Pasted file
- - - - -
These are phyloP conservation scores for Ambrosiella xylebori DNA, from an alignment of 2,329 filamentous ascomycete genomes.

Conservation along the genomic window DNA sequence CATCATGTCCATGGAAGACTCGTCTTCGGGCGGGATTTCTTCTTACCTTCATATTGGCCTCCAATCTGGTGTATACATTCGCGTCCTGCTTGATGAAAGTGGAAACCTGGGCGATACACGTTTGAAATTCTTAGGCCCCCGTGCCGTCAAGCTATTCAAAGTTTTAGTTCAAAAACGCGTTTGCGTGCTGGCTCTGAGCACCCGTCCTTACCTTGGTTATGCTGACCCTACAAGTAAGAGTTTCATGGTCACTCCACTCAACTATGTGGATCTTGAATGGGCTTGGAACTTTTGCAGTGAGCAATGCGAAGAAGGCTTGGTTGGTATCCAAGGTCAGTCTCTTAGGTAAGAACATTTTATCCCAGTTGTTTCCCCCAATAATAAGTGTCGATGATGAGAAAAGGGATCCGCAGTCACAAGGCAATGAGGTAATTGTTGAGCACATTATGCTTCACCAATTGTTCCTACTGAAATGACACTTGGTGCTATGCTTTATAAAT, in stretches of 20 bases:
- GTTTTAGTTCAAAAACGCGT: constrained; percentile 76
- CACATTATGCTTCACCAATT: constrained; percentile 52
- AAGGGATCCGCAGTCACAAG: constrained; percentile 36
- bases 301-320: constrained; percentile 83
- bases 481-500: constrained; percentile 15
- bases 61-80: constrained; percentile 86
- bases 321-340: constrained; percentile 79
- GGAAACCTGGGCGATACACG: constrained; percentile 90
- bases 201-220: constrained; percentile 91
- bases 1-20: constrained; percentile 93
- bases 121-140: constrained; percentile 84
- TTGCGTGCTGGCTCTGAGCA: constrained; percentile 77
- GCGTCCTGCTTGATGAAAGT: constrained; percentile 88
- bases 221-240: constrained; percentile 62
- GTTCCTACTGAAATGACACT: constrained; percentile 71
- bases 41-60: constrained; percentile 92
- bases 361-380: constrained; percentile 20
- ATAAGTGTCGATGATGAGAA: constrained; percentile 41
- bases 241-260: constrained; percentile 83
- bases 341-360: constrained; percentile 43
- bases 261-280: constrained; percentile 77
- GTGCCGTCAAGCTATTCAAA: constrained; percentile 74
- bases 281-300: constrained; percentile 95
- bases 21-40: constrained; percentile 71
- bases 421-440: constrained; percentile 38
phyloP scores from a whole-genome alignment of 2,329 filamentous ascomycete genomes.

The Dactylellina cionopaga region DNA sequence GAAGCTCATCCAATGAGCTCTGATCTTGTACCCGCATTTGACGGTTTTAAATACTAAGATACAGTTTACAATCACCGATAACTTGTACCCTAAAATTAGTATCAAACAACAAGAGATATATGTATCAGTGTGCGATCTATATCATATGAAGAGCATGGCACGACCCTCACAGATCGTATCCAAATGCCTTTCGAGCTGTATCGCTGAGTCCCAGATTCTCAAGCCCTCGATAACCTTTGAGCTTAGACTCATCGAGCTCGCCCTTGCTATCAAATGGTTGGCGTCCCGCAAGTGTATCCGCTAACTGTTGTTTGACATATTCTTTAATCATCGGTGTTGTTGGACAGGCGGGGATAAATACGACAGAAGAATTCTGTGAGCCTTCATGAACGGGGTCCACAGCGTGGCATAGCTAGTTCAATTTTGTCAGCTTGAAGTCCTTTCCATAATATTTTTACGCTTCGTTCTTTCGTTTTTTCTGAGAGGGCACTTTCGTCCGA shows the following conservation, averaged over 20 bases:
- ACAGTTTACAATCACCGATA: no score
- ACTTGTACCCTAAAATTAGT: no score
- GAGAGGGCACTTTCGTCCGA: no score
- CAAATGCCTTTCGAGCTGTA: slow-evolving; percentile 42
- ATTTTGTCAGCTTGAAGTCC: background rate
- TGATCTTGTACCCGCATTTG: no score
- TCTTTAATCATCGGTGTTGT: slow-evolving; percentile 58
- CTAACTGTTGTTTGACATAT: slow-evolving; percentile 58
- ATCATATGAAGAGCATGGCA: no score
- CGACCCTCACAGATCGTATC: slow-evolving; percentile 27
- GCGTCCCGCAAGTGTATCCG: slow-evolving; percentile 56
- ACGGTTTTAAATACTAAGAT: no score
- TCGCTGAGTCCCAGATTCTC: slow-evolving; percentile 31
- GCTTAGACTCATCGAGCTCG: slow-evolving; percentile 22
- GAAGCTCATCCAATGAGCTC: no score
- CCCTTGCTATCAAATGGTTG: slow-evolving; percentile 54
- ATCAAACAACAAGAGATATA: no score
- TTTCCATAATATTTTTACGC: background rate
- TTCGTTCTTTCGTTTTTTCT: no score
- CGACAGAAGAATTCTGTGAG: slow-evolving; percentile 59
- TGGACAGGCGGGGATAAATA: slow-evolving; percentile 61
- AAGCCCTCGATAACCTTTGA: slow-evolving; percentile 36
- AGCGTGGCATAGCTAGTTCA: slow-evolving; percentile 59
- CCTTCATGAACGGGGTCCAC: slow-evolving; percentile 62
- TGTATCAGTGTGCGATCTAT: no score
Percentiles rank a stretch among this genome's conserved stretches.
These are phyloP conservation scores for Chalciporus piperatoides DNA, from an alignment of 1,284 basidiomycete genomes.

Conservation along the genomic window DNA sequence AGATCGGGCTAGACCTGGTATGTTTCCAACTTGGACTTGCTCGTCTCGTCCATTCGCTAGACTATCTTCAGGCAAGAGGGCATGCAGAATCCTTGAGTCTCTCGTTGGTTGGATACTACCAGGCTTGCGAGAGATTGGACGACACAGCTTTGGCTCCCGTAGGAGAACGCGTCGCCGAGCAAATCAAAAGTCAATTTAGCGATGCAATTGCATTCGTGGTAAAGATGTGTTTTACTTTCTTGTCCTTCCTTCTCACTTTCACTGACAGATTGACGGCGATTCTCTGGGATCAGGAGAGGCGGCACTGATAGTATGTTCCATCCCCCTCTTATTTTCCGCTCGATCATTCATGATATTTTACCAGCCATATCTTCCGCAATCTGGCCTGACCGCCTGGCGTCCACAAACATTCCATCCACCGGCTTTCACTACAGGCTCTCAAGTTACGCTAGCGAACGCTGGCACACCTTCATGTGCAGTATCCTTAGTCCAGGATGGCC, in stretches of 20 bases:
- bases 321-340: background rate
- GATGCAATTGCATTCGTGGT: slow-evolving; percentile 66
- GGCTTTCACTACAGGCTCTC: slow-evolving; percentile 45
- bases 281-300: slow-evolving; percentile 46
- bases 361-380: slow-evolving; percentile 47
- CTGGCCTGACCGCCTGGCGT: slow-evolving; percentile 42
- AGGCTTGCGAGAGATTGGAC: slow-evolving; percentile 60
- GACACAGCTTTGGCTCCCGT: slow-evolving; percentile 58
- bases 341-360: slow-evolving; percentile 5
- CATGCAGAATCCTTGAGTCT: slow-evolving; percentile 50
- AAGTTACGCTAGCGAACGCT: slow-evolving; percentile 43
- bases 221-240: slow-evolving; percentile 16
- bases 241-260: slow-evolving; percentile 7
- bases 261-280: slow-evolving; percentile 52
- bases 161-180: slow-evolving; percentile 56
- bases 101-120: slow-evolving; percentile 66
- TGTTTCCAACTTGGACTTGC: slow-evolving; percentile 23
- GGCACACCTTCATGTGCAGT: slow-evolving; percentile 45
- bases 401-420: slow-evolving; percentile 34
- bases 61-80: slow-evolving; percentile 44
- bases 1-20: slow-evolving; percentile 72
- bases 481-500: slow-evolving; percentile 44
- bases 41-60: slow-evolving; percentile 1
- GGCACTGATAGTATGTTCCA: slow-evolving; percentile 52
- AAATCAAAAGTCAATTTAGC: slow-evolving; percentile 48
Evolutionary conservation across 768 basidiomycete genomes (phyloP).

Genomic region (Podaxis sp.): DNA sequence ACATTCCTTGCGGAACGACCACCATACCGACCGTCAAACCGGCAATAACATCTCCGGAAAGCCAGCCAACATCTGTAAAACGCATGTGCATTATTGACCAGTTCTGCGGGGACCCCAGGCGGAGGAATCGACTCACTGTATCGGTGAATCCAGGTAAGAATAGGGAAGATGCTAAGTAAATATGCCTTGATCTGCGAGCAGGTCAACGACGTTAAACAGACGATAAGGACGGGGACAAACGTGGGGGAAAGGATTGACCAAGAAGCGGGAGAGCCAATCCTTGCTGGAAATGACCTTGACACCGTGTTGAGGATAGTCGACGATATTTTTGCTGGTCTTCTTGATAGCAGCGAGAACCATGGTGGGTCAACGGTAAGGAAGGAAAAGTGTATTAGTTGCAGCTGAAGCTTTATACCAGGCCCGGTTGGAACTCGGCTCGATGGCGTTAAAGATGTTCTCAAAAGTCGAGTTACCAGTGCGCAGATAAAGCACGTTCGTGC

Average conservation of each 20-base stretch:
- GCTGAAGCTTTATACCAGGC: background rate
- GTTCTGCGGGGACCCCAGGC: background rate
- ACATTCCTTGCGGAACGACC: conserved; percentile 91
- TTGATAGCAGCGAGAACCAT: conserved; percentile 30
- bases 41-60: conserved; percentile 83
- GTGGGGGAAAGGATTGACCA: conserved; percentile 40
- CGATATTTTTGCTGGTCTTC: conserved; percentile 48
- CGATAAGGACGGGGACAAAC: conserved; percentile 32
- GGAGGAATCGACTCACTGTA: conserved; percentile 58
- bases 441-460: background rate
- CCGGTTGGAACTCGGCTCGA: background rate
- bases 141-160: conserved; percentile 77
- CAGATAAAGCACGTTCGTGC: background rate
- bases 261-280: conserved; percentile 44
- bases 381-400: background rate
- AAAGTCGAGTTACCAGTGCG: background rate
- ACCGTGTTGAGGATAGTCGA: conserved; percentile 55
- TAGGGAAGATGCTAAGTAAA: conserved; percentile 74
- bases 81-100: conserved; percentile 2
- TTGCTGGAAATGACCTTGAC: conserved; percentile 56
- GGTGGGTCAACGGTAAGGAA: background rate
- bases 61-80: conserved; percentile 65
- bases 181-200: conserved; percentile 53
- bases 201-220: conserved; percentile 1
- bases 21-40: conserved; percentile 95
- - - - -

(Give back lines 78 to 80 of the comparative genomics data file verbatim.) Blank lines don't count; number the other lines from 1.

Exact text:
- bases 1-20: slow-evolving; percentile 72
- bases 481-500: slow-evolving; percentile 44
- bases 41-60: slow-evolving; percentile 1